1890 – The U.S. Census Bureau begins using Herman Hollerith’s tabulating machine to count census returns

1896 – In Paris, France, the first recorded automobile theft occurs when the Peugeot of Baron de Zuylen de Nyevelt is stolen by his mechanic

1901 – John Van Druten born, English-American playwright; Bell, Book and Candle



1916 – Louis Brandeis, son of immigrants, lawyer and social activist, becomes the first Jew to serve on the U.S. Supreme Court; one of the first to use testimony from experts in other professions to support the case he was making in his briefs; defender of freedom of speech and the right to privacy



1916 – The National Defense Act increases the strength of the U.S. National Guard by 450,000 men

1917 – The Salvation Army “Lassies” followed WWI American troops to Europe, volunteering to make a “home away from home” for the soldiers of the 1st Ammunition Train, 1st Division in France. Food writer and historian John T. Edge’s book, Donuts: An American Passion, tells the tale. The “Lassies” set up not too far behind the lines, and often darned socks, mended uniforms or provided chocolates to the troops. But the boys wanted more, so Ensign Margaret Sheldon and Adjutant Helen Purviance jury-rigged a method to fry doughnuts, either using a galvanized trash can or a soldier’s helmet (accounts vary) filled with lard. The women fried the snacks, and doughnuts soon became popular with the troops, who would eagerly wait in line for them. The first National Donut Day * was held in Chicago in 1938, as a fundraiser for victims of the Great Depression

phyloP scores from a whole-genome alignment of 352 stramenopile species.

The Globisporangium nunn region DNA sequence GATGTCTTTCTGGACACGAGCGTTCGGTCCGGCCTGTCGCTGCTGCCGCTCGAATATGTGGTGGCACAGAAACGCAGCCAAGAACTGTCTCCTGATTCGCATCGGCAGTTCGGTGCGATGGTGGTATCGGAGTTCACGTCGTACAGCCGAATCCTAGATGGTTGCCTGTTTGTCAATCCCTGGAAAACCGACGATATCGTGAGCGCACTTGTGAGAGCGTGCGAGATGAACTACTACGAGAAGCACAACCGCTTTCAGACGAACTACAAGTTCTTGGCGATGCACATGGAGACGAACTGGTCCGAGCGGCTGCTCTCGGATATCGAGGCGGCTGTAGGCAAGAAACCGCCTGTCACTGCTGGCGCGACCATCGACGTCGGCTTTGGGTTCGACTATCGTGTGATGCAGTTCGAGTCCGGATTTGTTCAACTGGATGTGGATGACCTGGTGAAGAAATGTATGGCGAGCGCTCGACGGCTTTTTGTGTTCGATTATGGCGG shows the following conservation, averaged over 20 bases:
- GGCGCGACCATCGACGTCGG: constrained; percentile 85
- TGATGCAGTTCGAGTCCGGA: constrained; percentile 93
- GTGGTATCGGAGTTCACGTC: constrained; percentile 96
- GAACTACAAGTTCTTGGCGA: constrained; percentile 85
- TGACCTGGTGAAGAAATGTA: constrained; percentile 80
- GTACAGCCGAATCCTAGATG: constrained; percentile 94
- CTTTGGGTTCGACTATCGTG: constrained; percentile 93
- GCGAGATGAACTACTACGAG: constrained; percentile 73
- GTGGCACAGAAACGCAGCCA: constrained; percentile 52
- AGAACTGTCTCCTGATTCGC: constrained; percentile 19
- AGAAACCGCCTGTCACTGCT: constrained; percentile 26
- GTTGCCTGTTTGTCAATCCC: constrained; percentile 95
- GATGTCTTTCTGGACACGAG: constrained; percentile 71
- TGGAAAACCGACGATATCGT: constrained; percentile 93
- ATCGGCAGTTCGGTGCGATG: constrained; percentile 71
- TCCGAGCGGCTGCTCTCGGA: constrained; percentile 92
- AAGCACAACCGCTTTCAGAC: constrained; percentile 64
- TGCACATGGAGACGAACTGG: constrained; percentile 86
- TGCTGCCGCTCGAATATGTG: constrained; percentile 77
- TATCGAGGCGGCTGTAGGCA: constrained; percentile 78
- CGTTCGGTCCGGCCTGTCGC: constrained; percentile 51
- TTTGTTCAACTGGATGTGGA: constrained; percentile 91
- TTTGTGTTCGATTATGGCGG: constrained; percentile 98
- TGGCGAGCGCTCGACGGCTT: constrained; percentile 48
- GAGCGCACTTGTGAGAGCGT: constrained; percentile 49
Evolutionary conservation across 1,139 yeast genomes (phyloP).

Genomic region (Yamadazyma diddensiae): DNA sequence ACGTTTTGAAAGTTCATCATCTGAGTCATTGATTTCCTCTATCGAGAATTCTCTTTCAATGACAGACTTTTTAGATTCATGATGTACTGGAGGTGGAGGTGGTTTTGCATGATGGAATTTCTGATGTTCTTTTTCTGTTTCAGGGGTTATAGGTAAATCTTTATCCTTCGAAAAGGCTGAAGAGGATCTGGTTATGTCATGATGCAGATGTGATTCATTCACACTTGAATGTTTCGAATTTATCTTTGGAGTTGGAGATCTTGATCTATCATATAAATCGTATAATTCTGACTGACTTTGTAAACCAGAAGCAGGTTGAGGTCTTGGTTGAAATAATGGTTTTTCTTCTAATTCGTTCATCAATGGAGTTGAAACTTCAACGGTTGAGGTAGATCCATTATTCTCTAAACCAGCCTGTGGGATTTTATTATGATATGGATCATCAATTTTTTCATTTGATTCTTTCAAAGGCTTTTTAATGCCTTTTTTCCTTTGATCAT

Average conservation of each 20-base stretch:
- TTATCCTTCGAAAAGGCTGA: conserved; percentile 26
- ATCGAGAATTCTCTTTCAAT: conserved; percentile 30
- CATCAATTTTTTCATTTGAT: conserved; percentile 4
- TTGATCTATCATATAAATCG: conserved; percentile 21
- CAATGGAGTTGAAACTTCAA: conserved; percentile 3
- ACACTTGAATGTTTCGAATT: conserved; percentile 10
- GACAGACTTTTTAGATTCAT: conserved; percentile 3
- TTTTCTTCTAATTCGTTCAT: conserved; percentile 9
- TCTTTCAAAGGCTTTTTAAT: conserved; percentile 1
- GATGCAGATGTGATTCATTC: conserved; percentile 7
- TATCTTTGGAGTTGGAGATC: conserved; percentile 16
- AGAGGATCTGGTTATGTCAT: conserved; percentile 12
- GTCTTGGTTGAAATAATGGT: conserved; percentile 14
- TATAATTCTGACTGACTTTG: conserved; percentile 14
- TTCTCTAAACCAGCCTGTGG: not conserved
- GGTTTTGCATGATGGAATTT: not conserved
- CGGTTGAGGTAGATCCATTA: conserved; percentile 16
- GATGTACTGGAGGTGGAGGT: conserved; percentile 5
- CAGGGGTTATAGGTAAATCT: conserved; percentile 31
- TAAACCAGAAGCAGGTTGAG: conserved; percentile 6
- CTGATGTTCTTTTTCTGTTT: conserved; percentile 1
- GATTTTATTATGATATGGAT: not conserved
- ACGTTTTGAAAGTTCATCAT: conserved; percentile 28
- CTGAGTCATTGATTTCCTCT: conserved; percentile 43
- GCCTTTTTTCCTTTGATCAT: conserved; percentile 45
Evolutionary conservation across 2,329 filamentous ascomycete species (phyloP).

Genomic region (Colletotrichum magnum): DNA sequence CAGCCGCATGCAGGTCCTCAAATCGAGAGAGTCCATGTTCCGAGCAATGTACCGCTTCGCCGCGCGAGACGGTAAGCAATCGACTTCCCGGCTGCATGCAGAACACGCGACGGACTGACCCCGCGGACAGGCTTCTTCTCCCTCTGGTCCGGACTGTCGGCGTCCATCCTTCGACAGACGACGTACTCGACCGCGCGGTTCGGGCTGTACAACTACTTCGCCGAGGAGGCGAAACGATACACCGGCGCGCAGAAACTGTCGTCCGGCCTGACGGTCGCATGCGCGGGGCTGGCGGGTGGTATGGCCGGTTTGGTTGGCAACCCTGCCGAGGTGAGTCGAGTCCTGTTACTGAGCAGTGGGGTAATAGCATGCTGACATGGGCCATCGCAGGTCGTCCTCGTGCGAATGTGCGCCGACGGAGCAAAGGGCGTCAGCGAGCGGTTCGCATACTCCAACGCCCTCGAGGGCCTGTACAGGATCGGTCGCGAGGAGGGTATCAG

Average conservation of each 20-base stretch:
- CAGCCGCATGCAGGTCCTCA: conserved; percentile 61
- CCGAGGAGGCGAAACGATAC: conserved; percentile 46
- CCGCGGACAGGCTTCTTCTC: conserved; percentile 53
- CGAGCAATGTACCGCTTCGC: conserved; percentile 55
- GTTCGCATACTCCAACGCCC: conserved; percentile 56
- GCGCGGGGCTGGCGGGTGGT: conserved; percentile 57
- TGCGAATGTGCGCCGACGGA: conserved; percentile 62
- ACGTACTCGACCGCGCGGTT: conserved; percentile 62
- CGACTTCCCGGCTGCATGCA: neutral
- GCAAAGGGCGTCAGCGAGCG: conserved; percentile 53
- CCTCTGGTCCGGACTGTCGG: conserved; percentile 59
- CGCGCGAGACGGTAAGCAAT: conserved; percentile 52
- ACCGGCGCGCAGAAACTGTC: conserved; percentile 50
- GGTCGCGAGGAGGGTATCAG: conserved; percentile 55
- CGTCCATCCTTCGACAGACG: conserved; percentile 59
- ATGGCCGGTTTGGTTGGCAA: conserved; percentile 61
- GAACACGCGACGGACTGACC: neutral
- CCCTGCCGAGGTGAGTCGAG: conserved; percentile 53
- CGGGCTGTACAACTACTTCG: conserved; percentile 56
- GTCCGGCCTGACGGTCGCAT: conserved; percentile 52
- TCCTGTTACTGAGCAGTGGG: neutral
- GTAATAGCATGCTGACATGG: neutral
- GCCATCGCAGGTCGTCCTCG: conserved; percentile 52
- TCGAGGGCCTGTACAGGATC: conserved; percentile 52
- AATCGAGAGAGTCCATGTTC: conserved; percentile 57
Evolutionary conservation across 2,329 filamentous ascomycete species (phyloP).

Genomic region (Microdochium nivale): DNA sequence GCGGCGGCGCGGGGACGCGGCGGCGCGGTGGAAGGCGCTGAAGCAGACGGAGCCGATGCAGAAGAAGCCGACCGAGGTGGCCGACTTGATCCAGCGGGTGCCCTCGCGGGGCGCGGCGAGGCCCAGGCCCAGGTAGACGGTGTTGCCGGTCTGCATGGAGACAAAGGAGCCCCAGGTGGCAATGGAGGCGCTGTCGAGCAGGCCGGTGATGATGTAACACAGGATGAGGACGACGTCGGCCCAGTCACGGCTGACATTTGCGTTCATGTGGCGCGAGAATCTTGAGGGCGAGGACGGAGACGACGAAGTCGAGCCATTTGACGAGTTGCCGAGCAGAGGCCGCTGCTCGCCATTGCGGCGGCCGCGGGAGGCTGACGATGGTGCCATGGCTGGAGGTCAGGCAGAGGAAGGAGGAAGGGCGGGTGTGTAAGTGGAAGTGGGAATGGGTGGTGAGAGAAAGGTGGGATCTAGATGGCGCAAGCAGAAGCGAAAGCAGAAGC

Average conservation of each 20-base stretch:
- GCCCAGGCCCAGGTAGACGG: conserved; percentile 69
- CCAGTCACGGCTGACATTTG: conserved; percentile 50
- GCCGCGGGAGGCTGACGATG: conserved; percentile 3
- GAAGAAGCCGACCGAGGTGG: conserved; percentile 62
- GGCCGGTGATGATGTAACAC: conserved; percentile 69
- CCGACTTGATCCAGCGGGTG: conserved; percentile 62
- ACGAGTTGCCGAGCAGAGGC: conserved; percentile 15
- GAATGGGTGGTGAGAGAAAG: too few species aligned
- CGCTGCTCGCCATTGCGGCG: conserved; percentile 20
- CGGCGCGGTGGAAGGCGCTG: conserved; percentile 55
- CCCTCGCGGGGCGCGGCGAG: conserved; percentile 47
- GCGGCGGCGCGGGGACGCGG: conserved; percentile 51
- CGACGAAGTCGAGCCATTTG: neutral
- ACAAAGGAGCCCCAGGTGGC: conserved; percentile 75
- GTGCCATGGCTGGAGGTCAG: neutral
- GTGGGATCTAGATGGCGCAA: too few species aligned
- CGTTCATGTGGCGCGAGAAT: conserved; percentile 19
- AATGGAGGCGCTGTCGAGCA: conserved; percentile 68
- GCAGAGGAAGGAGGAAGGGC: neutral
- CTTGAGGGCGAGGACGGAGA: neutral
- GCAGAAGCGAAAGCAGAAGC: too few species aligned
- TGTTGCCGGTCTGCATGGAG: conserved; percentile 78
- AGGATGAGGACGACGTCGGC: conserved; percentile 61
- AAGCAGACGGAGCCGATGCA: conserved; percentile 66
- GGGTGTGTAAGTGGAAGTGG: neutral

1921 – The Tulsa Massacre: the day after a false story is printed in the Tulsa Tribune that a black man had attacked white girl, the Greenwood “Little Africa” section of Tulsa, home to the wealthiest black community of the day in America, is firebombed and its residents attacked by white mobs, looting and burning 40 square blocks, killing 300 African Americans and leaving 9,000 homeless. White deputies and National Guard members arrested and detained 6,000 black citizens, released only when vouched for by a white employer or other white Tulsan



1921 – Nelson Riddle born, American composer and bandleader



1922 – The Royal Ulster Constabulary is founded, the police force of Northern Ireland until 2001. During “the Troubles,” it is the most dangerous police force in which to serve in the world: 319 officers are killed and almost 9,000 injured, mostly in attacks by the Provisional IRA

1924 – William Sloane Coffin born, American minister and peace activist



1925 – The World Conference for the Well-being of Children in Geneva, Switzerland, proclaims June 1 to be International Children’s Day *

1925 – Dilia Díaz Cisneros born, Venezuelan poet and teacher, founder of three national public schools in Caracas: “Bogotá” (1965),  “Los Jardines” (1968), and “Caracciolo Parra León” (1971)

1928 – Alberta Daisy Schenck Adams born, civil rights activist for equality of indigenous peoples, before Alaska statehood. Instrumental in passage of the Alaska Civil Rights Act passed by the Territorial Legislature 10 years before the Brown vs. the Board of Education decision